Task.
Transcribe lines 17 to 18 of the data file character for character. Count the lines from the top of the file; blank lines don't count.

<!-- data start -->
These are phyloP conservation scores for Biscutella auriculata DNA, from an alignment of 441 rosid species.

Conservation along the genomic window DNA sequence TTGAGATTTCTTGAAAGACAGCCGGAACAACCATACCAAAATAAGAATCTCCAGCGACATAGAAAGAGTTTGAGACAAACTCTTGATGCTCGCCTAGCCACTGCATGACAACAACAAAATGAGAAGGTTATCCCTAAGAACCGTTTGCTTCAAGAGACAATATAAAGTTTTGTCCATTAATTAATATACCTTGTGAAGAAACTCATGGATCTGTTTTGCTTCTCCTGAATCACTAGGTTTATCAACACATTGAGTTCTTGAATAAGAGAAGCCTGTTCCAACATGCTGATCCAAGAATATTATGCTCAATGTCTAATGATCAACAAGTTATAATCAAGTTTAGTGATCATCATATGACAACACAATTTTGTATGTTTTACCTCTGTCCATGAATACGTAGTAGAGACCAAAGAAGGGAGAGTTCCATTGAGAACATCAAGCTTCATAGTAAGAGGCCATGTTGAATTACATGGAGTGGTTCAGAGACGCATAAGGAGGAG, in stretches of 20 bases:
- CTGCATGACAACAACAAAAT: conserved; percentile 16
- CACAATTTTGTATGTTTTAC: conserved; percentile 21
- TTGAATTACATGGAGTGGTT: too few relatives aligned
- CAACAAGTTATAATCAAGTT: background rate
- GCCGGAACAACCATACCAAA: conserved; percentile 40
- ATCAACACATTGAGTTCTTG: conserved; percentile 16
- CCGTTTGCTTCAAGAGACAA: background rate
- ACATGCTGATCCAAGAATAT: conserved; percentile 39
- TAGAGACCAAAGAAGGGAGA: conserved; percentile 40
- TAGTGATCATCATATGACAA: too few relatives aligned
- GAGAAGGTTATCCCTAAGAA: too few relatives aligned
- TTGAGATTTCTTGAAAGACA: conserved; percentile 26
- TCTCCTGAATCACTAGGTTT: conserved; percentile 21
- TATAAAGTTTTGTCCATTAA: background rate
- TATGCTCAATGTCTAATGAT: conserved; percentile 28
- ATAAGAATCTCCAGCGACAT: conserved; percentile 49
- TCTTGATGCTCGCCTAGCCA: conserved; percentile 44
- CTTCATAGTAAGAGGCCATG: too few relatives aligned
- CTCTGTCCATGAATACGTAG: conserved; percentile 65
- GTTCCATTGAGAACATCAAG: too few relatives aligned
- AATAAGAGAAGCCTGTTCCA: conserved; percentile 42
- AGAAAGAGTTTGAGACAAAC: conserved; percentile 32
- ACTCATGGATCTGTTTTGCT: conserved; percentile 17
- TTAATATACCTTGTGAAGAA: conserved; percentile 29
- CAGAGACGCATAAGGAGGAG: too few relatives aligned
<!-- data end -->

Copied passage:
- TATGCTCAATGTCTAATGAT: conserved; percentile 28
- ATAAGAATCTCCAGCGACAT: conserved; percentile 49